Richard Wagner was, and still is today, arguably the most controversial figure in classical music. A self-appointed deity and hyperdriven genius, Wagner is often considered the ultimate megalomaniac. He dreamed up and achieved a single-minded plan to change the course of classical music history.
On Sunday, voters in Venezuela will head to the polls, and in Caracas, the noise level is as high as voters' emotions. There is a background noise that accompanies everyday life in Latin America, a constant soundtrack: music blaring from food stands and cars, loud automobiles that are so run-down they defy the laws of physics, street vendors yelling product names. I've spoken to many immigrants to the U.S. who, like me, first arrived to live in the suburbs and found the absence of bochinche, or ruckus, maddening.
At World Cafe, we recently asked Stephen Bowen of the Ernest Tubb Record Shop in Nashville, Tenn., to name the five most important country records of all time. The store was founded by country pioneer Ernest Tubb, who had a hit with the early honky-tonk song "Walking the Floor Over You." More than 65 years later, the shop is still known as a hub for country-music fans.
Bowen polled the store's online community to help choose these tracks.
Originally published on Mon April 15, 2013 8:04 pm
Coachella, the massive outdoor music festival that kicks off this weekend in Indio, Calif., has become an "incubator" not just for new bands, but for rising food entrepreneurs, according to a story in the San Jose Mercury News earlier this week.
Piney Gir (a.k.a. Angela Penhaligon) makes her first appearance on Mountain Stage, recorded live at the Culture Center Theater in Charleston, W.Va. Originally from Kansas City, Penhaligon grew up in a strict Pentecostal home; her father was a minister who forbade TV and modern popular music. She eventually relocated to London, where she threw herself into music and dabbled in everything from garage-rock and punk to country and electronic music.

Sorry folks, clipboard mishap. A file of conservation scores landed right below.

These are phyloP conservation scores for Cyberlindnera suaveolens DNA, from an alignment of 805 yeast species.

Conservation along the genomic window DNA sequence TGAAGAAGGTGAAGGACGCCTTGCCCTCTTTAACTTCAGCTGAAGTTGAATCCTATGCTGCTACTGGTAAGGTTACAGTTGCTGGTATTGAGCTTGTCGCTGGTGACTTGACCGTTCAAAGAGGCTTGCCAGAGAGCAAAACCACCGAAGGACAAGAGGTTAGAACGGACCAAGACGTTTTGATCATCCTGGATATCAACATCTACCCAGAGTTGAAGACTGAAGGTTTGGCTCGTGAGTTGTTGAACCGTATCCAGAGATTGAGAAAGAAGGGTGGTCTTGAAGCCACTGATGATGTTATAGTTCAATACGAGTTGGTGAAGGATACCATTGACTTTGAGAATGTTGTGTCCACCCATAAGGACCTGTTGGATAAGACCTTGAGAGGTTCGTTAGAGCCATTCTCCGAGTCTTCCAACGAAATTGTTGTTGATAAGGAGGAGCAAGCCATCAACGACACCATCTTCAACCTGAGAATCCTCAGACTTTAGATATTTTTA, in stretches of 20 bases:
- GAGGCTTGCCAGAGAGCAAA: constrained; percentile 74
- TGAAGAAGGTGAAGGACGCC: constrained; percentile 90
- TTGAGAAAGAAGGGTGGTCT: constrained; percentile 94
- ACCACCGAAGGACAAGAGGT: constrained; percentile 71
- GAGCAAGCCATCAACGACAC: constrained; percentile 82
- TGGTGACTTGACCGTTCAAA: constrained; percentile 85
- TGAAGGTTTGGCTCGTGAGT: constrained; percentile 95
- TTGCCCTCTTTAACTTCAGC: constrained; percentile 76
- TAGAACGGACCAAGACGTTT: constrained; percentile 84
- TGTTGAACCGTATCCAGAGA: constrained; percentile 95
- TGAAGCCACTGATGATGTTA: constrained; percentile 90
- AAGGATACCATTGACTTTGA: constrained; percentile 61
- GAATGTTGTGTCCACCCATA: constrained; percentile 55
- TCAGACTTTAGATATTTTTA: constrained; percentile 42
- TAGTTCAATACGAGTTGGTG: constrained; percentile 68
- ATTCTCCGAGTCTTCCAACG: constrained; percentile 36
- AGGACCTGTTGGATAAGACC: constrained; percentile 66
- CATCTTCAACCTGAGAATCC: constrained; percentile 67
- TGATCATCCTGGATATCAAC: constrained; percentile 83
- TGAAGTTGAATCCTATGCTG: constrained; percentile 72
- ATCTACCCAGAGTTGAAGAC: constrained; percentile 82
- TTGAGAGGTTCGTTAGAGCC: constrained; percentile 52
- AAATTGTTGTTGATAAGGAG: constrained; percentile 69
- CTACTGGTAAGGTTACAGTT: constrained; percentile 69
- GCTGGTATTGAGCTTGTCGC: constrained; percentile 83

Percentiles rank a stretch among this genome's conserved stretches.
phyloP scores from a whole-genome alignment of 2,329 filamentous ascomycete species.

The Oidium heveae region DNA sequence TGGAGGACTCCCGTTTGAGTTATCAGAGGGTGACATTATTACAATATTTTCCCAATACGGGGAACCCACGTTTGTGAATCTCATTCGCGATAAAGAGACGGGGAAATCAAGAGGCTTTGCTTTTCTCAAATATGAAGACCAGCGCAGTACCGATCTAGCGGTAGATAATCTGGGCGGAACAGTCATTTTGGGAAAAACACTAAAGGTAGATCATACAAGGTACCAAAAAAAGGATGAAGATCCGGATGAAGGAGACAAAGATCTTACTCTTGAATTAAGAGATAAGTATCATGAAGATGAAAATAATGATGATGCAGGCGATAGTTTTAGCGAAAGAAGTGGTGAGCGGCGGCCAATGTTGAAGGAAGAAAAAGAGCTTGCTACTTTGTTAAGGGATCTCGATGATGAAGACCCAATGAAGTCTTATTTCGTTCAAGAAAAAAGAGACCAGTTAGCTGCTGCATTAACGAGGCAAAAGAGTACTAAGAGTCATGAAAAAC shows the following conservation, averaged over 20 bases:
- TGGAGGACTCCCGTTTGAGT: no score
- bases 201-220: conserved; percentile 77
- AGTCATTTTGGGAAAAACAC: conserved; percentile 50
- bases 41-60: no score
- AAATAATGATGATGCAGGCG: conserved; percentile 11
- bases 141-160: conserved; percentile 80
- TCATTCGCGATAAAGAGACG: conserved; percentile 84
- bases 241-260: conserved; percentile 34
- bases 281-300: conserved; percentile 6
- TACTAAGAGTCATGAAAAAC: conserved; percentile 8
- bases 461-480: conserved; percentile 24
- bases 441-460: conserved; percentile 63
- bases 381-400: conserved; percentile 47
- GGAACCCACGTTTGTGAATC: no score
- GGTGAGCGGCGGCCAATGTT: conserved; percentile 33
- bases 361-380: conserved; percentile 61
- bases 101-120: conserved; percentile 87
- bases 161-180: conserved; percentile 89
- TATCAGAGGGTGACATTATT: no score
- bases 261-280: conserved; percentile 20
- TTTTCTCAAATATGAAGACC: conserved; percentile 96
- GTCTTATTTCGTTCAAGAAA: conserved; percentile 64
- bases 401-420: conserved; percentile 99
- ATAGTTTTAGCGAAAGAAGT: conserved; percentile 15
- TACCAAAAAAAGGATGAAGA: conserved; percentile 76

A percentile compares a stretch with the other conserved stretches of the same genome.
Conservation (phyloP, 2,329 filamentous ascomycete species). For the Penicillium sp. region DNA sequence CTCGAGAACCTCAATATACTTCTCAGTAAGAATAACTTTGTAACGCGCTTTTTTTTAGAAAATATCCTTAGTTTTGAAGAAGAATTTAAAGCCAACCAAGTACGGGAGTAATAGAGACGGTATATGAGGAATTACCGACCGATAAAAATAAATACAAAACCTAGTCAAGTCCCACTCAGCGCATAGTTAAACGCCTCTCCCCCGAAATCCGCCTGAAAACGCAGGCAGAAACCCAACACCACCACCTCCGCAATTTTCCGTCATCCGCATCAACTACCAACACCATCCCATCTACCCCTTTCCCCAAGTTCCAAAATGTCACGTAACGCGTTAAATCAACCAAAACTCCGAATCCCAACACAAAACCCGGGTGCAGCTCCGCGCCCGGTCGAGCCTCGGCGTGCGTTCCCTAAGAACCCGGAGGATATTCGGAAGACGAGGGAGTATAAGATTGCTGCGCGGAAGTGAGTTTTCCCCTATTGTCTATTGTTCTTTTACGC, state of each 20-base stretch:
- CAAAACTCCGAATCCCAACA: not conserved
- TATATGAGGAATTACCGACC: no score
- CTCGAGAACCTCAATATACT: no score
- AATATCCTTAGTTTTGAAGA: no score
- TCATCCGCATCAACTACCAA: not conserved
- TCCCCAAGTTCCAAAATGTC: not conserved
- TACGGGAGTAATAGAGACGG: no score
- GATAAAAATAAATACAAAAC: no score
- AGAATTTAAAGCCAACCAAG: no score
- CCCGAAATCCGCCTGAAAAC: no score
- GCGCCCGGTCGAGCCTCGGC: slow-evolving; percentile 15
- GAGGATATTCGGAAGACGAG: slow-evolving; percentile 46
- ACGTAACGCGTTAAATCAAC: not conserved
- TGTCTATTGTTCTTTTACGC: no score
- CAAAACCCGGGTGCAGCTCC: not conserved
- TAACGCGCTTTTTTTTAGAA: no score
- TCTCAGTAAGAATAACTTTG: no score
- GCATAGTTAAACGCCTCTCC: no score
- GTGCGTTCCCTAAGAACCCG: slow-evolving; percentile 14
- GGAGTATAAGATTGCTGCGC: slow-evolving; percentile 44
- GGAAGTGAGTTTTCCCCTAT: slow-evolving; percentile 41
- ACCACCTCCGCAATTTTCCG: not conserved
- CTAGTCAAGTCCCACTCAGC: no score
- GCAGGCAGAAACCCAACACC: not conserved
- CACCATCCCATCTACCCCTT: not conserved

Originally published on Sat April 13, 2013 1:51 pm
Pianist and 2010 Grammy winner Laurence Hobgood was born in Salisbury, N.C., and grew up in Texas and Illinois. He took up piano at age 6 and showed a knack for improvisation early on, playing his own versions of pieces by Bach and Chopin. In 1988, Hobgood relocated to Chicago, where he met an up-and-coming vocalist named Kurt Elling.
On this episode of Piano Jazz, pianist and 2013 NEA Jazz Master Eddie Palmieri brings along bassist Hugo Duran and percussionists Jose Claussell, Richie Flores, and Mark Quinones for a raucous set of original tunes with an Afro-Caribbean flavor.
There's something to be said for unconventional artists who can still connect to an audience. The band Broadcast funneled oddball library-catalog music through dreamy space-pop. Shabazz Palaces is hip-hop's cubist Sun Ra. Altar of Plagues, which works outside the roots of black metal, knows a thing or two about unconventional sounds. But the Irish band has, until now, strictly been a longform outfit, stretching drones and abrasive tones across sides of vinyl.
Neil Sedaka is synonymous with popular music. For more than 50 years, he's written, performed and produced the soundtrack for America's collective psyche. Sedaka had a string of early-1960s pop hits, and his songs have been recorded by Frank Sinatra, Connie Francis, Elvis Presley and The Monkees, among others.
Originally published on Wed September 25, 2013 5:48 pm
It was 1975 when Emmylou Harris had to figure out how to make a solo album after her classic work as Gram Parsons' duet partner. Her record company told her to "get a hot band." So she got The Hot Band with James Burton on lead, as well as a newcomer, Rodney Crowell, on rhythm guitar and, more importantly, songwriting.